A 2015 systematic assessment of infant feeding websites and apps available in Australia found that 61% of websites were of poor quality and readability with minimal coverage of infant feeding topics and a lack of author credibility.
This study aimed to systematically assess the quality, interactivity, readability, and comprehensibility of information targeting infant feeding, active play, screen time and sleep behaviours on websites globally; and provide an update of the 2015 systematic assessment.
The quality, content, readability, and interactivity of websites promoting health behaviours during infancy ranged from poor to adequate. Since the 2015 systematic assessment, there was a slight improvement in the quality of websites but no difference in the SAM rating and readability of information.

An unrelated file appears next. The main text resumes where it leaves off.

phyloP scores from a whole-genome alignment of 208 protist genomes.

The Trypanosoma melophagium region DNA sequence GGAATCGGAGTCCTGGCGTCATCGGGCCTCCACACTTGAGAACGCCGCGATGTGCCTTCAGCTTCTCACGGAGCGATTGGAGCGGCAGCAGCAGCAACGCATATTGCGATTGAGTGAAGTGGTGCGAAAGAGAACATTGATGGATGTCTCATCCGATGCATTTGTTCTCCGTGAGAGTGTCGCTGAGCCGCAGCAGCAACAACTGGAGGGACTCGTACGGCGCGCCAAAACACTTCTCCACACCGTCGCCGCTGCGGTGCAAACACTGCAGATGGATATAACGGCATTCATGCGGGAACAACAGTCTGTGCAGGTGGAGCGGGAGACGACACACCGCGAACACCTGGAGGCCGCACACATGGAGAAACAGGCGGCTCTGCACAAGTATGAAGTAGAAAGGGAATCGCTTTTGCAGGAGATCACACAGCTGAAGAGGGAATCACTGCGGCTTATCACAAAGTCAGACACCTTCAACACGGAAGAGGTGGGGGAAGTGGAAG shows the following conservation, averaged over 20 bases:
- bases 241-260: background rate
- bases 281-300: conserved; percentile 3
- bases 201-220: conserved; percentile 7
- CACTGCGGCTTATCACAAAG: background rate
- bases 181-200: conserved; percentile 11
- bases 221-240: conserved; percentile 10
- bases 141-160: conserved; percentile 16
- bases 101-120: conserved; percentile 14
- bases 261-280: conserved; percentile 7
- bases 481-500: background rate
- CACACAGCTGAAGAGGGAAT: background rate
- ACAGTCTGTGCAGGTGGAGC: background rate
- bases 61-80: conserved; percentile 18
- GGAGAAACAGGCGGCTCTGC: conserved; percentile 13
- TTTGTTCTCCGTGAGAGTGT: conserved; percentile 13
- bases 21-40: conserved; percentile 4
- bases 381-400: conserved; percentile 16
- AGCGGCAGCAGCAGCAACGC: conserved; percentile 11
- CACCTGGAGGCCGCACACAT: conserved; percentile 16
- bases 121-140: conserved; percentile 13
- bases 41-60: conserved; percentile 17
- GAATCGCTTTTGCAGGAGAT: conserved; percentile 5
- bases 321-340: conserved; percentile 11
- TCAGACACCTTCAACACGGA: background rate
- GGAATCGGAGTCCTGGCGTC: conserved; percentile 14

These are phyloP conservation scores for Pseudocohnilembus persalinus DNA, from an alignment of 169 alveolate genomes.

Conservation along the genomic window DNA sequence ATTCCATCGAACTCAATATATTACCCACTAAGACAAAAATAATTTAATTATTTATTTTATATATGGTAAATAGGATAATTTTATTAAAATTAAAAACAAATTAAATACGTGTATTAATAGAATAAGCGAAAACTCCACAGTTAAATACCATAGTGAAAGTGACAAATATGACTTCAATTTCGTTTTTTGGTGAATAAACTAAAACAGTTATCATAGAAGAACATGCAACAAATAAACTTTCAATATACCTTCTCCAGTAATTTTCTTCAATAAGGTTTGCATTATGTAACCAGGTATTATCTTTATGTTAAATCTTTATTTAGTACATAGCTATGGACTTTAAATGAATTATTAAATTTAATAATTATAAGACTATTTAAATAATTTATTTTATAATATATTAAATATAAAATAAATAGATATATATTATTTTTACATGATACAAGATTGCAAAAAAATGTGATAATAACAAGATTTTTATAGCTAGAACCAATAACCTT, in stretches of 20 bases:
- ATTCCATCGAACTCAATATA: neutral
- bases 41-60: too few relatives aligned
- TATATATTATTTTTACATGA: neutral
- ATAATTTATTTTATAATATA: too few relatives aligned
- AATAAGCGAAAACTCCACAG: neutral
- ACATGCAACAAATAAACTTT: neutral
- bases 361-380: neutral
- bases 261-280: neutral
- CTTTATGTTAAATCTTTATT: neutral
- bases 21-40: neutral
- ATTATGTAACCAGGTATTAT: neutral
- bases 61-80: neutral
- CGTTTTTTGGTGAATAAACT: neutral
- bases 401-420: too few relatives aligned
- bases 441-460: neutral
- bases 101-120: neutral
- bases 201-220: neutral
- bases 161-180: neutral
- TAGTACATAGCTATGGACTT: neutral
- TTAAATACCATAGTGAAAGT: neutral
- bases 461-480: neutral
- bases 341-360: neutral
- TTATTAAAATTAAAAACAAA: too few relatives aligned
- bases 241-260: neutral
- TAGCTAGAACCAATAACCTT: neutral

This systematic assessment highlighted the need for more interactive, culturally competent, and evidence-based information on infant health websites that are accessible to those with limited English proficiency.
Danielle Jawad presented this work at the Digital Health Week 2022 conference and was awarded the “People’s Choice Award” for the most liked ePoster.